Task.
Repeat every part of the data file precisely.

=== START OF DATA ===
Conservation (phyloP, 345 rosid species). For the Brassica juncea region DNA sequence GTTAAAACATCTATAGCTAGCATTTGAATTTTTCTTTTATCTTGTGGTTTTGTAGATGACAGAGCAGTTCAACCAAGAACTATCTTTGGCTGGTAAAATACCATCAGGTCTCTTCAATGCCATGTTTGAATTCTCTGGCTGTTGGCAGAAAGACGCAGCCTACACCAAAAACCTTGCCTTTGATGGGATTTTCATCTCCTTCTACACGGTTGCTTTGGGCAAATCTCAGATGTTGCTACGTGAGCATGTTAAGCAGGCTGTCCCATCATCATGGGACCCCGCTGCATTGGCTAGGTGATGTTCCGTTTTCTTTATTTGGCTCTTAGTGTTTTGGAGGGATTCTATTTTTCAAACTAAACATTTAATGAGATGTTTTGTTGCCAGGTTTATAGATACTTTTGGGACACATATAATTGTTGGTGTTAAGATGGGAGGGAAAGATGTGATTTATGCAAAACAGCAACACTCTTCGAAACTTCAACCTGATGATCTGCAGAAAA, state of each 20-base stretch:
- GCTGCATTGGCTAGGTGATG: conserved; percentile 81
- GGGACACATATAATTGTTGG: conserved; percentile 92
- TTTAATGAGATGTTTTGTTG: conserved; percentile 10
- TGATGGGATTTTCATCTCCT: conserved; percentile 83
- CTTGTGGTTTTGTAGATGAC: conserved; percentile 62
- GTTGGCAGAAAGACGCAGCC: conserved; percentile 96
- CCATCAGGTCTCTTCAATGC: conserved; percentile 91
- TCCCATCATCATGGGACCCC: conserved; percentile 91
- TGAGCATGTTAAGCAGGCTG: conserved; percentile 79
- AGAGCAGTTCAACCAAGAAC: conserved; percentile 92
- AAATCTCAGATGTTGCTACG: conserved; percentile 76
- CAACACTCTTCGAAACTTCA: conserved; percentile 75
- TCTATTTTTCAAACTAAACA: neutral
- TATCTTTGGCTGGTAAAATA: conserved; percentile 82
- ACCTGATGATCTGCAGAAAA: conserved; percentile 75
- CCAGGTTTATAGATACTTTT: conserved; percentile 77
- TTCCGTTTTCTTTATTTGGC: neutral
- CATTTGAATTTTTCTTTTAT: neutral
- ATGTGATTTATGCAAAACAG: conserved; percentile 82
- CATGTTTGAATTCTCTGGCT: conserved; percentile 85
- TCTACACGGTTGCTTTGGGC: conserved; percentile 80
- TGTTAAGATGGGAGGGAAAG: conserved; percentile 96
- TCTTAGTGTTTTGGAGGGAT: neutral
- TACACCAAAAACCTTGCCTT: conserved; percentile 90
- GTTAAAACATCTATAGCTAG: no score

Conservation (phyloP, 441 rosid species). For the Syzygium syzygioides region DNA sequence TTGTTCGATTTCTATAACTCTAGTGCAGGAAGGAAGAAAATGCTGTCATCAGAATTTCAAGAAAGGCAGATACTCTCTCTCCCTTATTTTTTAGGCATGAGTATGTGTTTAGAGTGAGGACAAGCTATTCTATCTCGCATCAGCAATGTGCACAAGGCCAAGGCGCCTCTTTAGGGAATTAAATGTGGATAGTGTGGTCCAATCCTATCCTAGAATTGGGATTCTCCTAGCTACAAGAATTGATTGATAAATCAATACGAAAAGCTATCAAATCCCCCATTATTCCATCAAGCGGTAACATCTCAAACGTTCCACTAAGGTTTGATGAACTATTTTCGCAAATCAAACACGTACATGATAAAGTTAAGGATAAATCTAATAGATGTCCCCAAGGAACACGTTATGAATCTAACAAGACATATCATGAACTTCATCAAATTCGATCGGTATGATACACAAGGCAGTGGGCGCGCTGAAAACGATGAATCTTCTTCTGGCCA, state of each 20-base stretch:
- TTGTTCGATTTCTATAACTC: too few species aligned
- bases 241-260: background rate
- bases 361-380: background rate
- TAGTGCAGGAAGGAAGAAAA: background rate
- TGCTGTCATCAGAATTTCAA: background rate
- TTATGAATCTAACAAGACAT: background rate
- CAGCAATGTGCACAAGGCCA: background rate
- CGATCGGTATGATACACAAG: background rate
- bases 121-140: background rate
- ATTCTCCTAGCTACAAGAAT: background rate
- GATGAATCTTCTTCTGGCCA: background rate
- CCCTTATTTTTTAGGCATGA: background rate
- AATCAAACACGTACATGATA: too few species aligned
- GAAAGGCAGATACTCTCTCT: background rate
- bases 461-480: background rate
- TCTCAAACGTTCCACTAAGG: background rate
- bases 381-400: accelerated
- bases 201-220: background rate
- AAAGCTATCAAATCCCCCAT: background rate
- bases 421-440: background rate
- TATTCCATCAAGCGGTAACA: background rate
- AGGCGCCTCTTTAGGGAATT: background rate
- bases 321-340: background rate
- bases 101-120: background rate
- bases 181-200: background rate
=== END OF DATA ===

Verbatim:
Conservation (phyloP, 345 rosid species). For the Brassica juncea region DNA sequence GTTAAAACATCTATAGCTAGCATTTGAATTTTTCTTTTATCTTGTGGTTTTGTAGATGACAGAGCAGTTCAACCAAGAACTATCTTTGGCTGGTAAAATACCATCAGGTCTCTTCAATGCCATGTTTGAATTCTCTGGCTGTTGGCAGAAAGACGCAGCCTACACCAAAAACCTTGCCTTTGATGGGATTTTCATCTCCTTCTACACGGTTGCTTTGGGCAAATCTCAGATGTTGCTACGTGAGCATGTTAAGCAGGCTGTCCCATCATCATGGGACCCCGCTGCATTGGCTAGGTGATGTTCCGTTTTCTTTATTTGGCTCTTAGTGTTTTGGAGGGATTCTATTTTTCAAACTAAACATTTAATGAGATGTTTTGTTGCCAGGTTTATAGATACTTTTGGGACACATATAATTGTTGGTGTTAAGATGGGAGGGAAAGATGTGATTTATGCAAAACAGCAACACTCTTCGAAACTTCAACCTGATGATCTGCAGAAAA, state of each 20-base stretch:
- GCTGCATTGGCTAGGTGATG: conserved; percentile 81
- GGGACACATATAATTGTTGG: conserved; percentile 92
- TTTAATGAGATGTTTTGTTG: conserved; percentile 10
- TGATGGGATTTTCATCTCCT: conserved; percentile 83
- CTTGTGGTTTTGTAGATGAC: conserved; percentile 62
- GTTGGCAGAAAGACGCAGCC: conserved; percentile 96
- CCATCAGGTCTCTTCAATGC: conserved; percentile 91
- TCCCATCATCATGGGACCCC: conserved; percentile 91
- TGAGCATGTTAAGCAGGCTG: conserved; percentile 79
- AGAGCAGTTCAACCAAGAAC: conserved; percentile 92
- AAATCTCAGATGTTGCTACG: conserved; percentile 76
- CAACACTCTTCGAAACTTCA: conserved; percentile 75
- TCTATTTTTCAAACTAAACA: neutral
- TATCTTTGGCTGGTAAAATA: conserved; percentile 82
- ACCTGATGATCTGCAGAAAA: conserved; percentile 75
- CCAGGTTTATAGATACTTTT: conserved; percentile 77
- TTCCGTTTTCTTTATTTGGC: neutral
- CATTTGAATTTTTCTTTTAT: neutral
- ATGTGATTTATGCAAAACAG: conserved; percentile 82
- CATGTTTGAATTCTCTGGCT: conserved; percentile 85
- TCTACACGGTTGCTTTGGGC: conserved; percentile 80
- TGTTAAGATGGGAGGGAAAG: conserved; percentile 96
- TCTTAGTGTTTTGGAGGGAT: neutral
- TACACCAAAAACCTTGCCTT: conserved; percentile 90
- GTTAAAACATCTATAGCTAG: no score

Conservation (phyloP, 441 rosid species). For the Syzygium syzygioides region DNA sequence TTGTTCGATTTCTATAACTCTAGTGCAGGAAGGAAGAAAATGCTGTCATCAGAATTTCAAGAAAGGCAGATACTCTCTCTCCCTTATTTTTTAGGCATGAGTATGTGTTTAGAGTGAGGACAAGCTATTCTATCTCGCATCAGCAATGTGCACAAGGCCAAGGCGCCTCTTTAGGGAATTAAATGTGGATAGTGTGGTCCAATCCTATCCTAGAATTGGGATTCTCCTAGCTACAAGAATTGATTGATAAATCAATACGAAAAGCTATCAAATCCCCCATTATTCCATCAAGCGGTAACATCTCAAACGTTCCACTAAGGTTTGATGAACTATTTTCGCAAATCAAACACGTACATGATAAAGTTAAGGATAAATCTAATAGATGTCCCCAAGGAACACGTTATGAATCTAACAAGACATATCATGAACTTCATCAAATTCGATCGGTATGATACACAAGGCAGTGGGCGCGCTGAAAACGATGAATCTTCTTCTGGCCA, state of each 20-base stretch:
- TTGTTCGATTTCTATAACTC: too few species aligned
- bases 241-260: background rate
- bases 361-380: background rate
- TAGTGCAGGAAGGAAGAAAA: background rate
- TGCTGTCATCAGAATTTCAA: background rate
- TTATGAATCTAACAAGACAT: background rate
- CAGCAATGTGCACAAGGCCA: background rate
- CGATCGGTATGATACACAAG: background rate
- bases 121-140: background rate
- ATTCTCCTAGCTACAAGAAT: background rate
- GATGAATCTTCTTCTGGCCA: background rate
- CCCTTATTTTTTAGGCATGA: background rate
- AATCAAACACGTACATGATA: too few species aligned
- GAAAGGCAGATACTCTCTCT: background rate
- bases 461-480: background rate
- TCTCAAACGTTCCACTAAGG: background rate
- bases 381-400: accelerated
- bases 201-220: background rate
- AAAGCTATCAAATCCCCCAT: background rate
- bases 421-440: background rate
- TATTCCATCAAGCGGTAACA: background rate
- AGGCGCCTCTTTAGGGAATT: background rate
- bases 321-340: background rate
- bases 101-120: background rate
- bases 181-200: background rate